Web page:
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The History of PRP


PRP High School began as one of 28 new Jefferson County Schools built between 1952 and 1958. The three-story building was first opened for classes on September 3, 1958. During the school's early years, students in the seventh, eighth, and ninth grades attended PRP, with a grade added each year until 1962, the year of the first graduating class. The Advance Program curriculum for academically eligible students made its debut during this time, with the first Advance Program classes appearing on schedules in 1959.

In 1964, the student body was so large that double sessions were required for three years. The year 1966 marked the addition of four portables, which spelled the end of double sessions.


In 1973, JCPS experienced a landmark change, desegregation. A new multimedia annex was built on the site of the common area, known as the Courtyard.

At this time, the newly formed soccer team was setting its roots, and the football team won its first district title in 12 years. PRP's academic teams also excelled; 1977–78 marked the first in a series of State Championships for the High-Q Team.


In 1978-79, Charles W. Miller was appointed principal. During his first year, Mr. Miller proved himself a devoted Panther as he waged a successful and spirited campaign to keep the school open when the Board of Education threatened it with closure. He also proposed new landscaping and a brick facade for the building to replace the aging concrete.

Providing unparalleled leadership throughout his tenure, Mr. Miller, the only three-time State Principal of the Year in Kentucky, grew PRP High School into an educational magnet, attracting hundreds of applicants every year.


During 1981-82, the seventh and eighth grades were separated from PRP High School and moved into middle schools. A high point in Panther history came with the crowning of the PRP basketball team as State Champions in 1989. The Panthers defeated Wayne County High School, 75 to 73, in the final game. This achievement was remarkable not only because it was PRP's first state title but also because it was the first one won by a Louisville team in Rupp Arena.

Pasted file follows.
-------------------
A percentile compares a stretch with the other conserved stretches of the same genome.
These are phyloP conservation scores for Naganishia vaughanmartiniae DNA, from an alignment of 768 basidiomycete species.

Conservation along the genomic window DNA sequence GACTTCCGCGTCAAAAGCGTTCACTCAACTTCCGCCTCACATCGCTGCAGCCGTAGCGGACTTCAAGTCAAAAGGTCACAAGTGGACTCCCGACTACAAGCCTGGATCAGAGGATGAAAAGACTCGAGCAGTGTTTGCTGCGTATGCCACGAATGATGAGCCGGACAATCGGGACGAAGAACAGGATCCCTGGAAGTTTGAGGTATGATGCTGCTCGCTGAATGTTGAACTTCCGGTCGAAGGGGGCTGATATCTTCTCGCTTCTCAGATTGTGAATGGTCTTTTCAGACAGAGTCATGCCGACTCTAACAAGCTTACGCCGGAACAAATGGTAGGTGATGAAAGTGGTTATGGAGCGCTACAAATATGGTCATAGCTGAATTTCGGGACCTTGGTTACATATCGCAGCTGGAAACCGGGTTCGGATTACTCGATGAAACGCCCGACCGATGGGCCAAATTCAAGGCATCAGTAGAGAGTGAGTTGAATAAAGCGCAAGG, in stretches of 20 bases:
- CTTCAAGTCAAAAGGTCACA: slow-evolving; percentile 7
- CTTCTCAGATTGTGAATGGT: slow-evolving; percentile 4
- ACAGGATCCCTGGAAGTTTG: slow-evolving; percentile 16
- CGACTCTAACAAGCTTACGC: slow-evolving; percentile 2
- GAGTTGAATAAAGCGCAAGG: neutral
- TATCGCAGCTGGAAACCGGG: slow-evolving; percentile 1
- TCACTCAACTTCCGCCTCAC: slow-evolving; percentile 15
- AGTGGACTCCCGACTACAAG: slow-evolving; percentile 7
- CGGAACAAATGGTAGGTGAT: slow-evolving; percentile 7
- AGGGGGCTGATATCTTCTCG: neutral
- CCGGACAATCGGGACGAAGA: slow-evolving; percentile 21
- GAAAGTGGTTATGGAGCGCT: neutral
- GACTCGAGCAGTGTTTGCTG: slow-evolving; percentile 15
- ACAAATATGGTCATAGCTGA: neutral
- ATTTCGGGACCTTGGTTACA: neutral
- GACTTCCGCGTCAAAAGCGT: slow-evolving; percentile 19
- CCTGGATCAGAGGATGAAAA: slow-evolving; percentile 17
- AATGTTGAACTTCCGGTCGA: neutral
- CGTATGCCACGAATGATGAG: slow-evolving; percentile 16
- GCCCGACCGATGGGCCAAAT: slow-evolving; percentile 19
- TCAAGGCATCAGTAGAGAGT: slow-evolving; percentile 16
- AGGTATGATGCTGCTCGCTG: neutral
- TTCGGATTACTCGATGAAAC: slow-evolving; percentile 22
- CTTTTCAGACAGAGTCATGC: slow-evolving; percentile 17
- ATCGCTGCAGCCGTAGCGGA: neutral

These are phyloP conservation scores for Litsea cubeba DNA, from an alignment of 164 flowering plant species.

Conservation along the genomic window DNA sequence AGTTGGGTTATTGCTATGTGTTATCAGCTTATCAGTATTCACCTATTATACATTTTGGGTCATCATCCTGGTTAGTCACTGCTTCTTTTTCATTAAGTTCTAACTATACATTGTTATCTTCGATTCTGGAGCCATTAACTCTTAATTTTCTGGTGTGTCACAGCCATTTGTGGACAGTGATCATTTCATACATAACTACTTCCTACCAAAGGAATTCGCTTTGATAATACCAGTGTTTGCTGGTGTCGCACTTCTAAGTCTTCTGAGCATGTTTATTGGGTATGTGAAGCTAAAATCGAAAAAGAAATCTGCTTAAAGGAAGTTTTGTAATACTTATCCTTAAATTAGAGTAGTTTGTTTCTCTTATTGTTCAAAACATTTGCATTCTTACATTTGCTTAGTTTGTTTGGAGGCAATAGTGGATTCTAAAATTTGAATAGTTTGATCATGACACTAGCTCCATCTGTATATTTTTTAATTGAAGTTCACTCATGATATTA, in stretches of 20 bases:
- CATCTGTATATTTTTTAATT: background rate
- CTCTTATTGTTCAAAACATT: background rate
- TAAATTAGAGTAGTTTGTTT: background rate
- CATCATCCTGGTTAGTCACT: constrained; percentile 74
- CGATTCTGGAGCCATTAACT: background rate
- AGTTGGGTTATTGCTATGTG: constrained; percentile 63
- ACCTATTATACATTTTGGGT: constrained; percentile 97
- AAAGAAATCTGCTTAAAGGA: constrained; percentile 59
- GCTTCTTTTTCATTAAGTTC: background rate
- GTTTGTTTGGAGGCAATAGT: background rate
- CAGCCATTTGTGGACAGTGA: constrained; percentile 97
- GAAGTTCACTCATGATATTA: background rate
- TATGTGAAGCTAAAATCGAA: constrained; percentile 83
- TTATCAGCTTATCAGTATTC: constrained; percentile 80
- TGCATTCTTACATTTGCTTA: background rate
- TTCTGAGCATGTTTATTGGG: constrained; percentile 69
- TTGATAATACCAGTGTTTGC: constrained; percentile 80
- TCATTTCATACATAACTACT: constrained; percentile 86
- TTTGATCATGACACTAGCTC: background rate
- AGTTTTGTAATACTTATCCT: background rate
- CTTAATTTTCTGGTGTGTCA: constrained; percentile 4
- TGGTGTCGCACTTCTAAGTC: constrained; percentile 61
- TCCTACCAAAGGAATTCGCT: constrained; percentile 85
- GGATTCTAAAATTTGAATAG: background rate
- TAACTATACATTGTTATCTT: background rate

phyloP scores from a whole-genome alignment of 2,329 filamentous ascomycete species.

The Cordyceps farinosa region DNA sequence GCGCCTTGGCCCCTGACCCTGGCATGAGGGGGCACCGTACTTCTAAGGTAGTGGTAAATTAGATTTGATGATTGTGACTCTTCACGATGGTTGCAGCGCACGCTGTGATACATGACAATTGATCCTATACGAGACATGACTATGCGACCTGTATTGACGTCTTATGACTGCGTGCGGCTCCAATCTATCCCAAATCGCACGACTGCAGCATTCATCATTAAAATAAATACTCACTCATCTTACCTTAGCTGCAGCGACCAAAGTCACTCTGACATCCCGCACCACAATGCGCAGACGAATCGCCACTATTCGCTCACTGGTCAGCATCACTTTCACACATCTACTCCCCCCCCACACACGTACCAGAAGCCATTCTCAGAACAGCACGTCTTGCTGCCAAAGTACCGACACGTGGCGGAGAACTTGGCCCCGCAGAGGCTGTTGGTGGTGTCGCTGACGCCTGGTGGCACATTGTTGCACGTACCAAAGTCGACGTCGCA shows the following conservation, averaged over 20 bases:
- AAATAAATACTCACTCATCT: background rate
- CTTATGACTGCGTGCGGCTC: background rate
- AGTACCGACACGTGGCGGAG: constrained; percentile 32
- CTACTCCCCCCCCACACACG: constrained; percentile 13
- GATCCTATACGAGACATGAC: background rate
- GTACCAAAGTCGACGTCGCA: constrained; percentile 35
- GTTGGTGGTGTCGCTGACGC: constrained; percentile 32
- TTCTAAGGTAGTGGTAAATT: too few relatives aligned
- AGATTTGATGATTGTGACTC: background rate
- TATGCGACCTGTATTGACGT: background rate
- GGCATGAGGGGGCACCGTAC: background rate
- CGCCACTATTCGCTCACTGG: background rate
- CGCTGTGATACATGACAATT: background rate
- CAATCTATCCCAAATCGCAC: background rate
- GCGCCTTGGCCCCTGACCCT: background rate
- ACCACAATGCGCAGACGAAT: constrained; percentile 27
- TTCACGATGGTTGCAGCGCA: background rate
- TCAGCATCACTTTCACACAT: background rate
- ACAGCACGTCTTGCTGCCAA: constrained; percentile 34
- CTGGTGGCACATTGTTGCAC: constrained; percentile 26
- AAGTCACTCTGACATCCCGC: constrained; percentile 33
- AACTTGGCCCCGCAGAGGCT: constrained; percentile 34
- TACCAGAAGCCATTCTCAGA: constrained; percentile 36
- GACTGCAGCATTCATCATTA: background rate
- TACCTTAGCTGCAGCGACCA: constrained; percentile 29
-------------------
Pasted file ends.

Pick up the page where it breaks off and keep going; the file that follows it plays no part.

With the onset of the 1990s, many new and innovative programs were born at PRP. Norton’s Health Care Program is designed to educate students for careers in the medical fields. For those interested in a teaching career, the Future Educators Program provides internships at neighboring elementary and middle schools. Along with these programs, PRP teams up with various colleges, including the University of Louisville (UofL), Jefferson Community and Technical College (JCTC), and Bellarmine University, to offer college credit in subjects ranging from humanities to English to calculus to computer science.

In the fall of 1992, the PRP Vocational School merged with PRP High School to become PRP High School Magnet Career Academy (MCA) with more classroom space and a wider variety of class options: Horticulture, Information Technology, Industrial Chemical Technology, and Machine Tool Technology. All of these programs add a new dimension to PRP, making the school’s technology programs the best in the state.


The 2003-04 school year ushered in the future for PRP High School with a change in leadership. Principal David Johnson guided students and faculty toward success in academic and athletic pursuits. With 2 National Merit Semifinalists, 13 Governor’s Scholars, and more than 100 honor roll students, PRP students, faculty, and staff once again demonstrated their commitment to academic achievement.

This brief summary cannot begin to cover all the memories that students have taken with them from their time at PRP High School. Fortunately, it does not have to serve that purpose; these memories are carried in the hearts of all true Panthers forever.